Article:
The Marquess unleashed his lawyers to dig into Wilde's private life, and the number of witnesses and evidence they gathered in support of Wilde's homosexuality was staggering. Wilde didn't help himself on the stand, either. He often gave irreverent answers, as was his manner, and they made the case against him look worse. For instance when the prosecutor in the case pressed Wilde about whether or not he had ever kissed a certain servant boy, instead of saying, "No," he said, "Oh, dear no. He was a particularly plain boy — unfortunately ugly — I pitied him for it."

The Marquess was acquitted at trial, and almost immediately a warrant was issued for Wilde's arrest on charges of sodomy and gross indecency. His friends advised him to go to France but Wilde, tired and sad, said, "The train is gone. It is too late." He was arrested, tried, and sentence to two years' hard labor. At first he was imprisoned in London, but when he fell ill, in part due to the hard labor and terrible conditions in prison, he was transferred to the prison in Reading.

He was released from Reading on May 19th and he left right away for France, where he penned his final work, The Ballad of Reading Gaol. He published the poem under the pseudonym C.3.3, which had been his prison number. He died alone and penniless in France three years later.

Wilde said, "Always forgive your enemies; nothing annoys them so much."

He said: "Arguments are to be avoided; they are always vulgar and often convincing."

Today is the birthday of Malcolm X (books by this author), born Malcolm Little in Omaha, Nebraska (1925). When he was four years old and living in East Lansing, Michigan, white supremacists set fire to the family's home. The East Lansing police and firefighters—all white—came to the house when called, but stood by and watched it burn. When he was six, his father was murdered. Police declared his death a suicide, which invalidated the family's life insurance policy. Little's mother never recovered from her husband's murder, and entered a mental institution when the boy was 12. When he was 14, he told his high school teacher that he wanted to be a lawyer. The teacher told him to be realistic and consider a career in carpentry instead. Little dropped out of school the following year.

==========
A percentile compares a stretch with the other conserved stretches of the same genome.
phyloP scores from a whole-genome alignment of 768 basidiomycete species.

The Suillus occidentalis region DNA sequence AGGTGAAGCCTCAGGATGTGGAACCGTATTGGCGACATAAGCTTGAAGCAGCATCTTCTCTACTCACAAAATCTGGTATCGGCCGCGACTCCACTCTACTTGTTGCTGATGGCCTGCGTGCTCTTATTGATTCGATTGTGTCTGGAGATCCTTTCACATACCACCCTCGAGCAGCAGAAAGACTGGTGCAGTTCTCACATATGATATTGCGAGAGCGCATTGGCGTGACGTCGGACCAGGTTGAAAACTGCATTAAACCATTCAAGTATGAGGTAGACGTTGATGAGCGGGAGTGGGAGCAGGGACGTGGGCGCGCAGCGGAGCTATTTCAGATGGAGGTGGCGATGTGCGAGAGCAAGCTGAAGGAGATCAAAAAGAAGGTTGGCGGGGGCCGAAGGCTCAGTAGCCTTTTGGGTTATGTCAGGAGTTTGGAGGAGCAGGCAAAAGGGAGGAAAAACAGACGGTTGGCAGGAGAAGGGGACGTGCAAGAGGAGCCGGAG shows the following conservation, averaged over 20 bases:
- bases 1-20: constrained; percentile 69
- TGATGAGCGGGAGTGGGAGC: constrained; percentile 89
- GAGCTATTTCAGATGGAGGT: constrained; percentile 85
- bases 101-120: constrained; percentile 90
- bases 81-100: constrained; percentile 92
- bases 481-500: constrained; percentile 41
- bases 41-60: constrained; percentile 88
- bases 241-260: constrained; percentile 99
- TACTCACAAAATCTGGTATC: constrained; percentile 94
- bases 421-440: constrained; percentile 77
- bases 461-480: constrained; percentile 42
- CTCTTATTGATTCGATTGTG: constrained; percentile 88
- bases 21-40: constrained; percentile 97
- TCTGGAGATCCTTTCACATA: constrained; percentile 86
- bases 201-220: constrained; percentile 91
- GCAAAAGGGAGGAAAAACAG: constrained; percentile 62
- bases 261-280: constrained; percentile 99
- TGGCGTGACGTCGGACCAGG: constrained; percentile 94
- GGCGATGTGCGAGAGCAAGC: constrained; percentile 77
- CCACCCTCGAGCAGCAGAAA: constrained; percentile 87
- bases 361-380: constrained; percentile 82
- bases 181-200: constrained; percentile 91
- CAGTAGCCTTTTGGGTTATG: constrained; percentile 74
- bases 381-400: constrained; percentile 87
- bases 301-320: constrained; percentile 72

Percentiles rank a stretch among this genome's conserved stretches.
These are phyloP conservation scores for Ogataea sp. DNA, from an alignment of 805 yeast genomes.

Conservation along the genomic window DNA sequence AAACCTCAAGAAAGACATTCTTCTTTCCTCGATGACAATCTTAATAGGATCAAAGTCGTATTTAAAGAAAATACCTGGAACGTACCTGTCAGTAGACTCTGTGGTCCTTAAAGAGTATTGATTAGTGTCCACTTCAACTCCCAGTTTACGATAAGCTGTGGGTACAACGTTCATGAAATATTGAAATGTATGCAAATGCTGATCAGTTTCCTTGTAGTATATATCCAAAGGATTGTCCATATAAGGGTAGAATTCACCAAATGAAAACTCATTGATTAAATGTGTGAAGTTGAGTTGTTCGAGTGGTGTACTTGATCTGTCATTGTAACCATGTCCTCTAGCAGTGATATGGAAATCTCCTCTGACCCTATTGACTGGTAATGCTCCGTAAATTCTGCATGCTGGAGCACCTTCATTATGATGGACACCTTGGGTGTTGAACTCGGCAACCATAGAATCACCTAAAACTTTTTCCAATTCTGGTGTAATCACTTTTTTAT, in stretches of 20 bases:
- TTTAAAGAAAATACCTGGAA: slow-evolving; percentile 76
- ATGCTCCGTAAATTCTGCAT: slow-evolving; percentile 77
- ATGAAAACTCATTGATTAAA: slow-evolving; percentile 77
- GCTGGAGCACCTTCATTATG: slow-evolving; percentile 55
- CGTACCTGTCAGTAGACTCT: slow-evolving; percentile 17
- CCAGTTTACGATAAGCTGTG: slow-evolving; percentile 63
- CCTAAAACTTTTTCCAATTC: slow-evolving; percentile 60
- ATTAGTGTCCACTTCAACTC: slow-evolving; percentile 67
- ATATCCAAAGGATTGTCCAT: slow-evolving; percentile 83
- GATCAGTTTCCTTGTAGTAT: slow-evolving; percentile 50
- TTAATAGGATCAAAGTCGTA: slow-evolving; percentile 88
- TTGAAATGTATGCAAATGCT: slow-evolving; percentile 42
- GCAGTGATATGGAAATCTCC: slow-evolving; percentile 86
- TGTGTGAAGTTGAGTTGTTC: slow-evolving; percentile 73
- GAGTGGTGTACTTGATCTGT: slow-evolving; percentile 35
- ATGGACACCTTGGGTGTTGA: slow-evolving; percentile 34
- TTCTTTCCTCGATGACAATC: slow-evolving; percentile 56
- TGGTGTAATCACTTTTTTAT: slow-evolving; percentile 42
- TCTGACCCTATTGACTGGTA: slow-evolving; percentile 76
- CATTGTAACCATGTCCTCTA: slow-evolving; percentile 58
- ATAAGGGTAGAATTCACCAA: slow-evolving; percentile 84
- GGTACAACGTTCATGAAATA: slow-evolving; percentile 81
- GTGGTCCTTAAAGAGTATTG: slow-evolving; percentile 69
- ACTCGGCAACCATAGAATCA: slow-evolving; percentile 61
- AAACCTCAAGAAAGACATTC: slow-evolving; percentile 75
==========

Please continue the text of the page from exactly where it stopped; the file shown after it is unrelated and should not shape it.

He was arrested for larceny in 1946, and while in prison, an older inmate encouraged him to use his time to educate himself. Little began checking out books from the prison library, and when he found his vocabulary too limited for some of them, he copied out an entire dictionary word for word. He also began a correspondence with Elijah Mohammad, the founder of the Nation of Islam, and once released, became one of their most prominent organizers. He took the surname "X" to symbolize his lost African heritage.

But in 1964, Malcolm X broke with the Nation of Islam when he learned that his mentor was having multiple affairs, contradicting his own teachings. Seeking clarity, Malcolm that year made the Hajj pilgrimage to Mecca, Saudi Arabia. Here, for the first time, he related to people of all races, and returned to America with a new message. He stopped preaching the rigid separatism that had been his trademark, and instead called for people to work together across racial lines.

At the end of 1964, over many conversations, Malcolm X dictated his life story to the writer Alex Haley. The book was almost finished when, in February of 1965, Malcolm X was shot and killed while speaking at a rally at the Audubon Ballroom in Manhattan. He was 39 years old. A few months later Alex Haley published The Autobiography of Malcolm X (1965). It has since seen over 40 editions and sold in the tens of millions.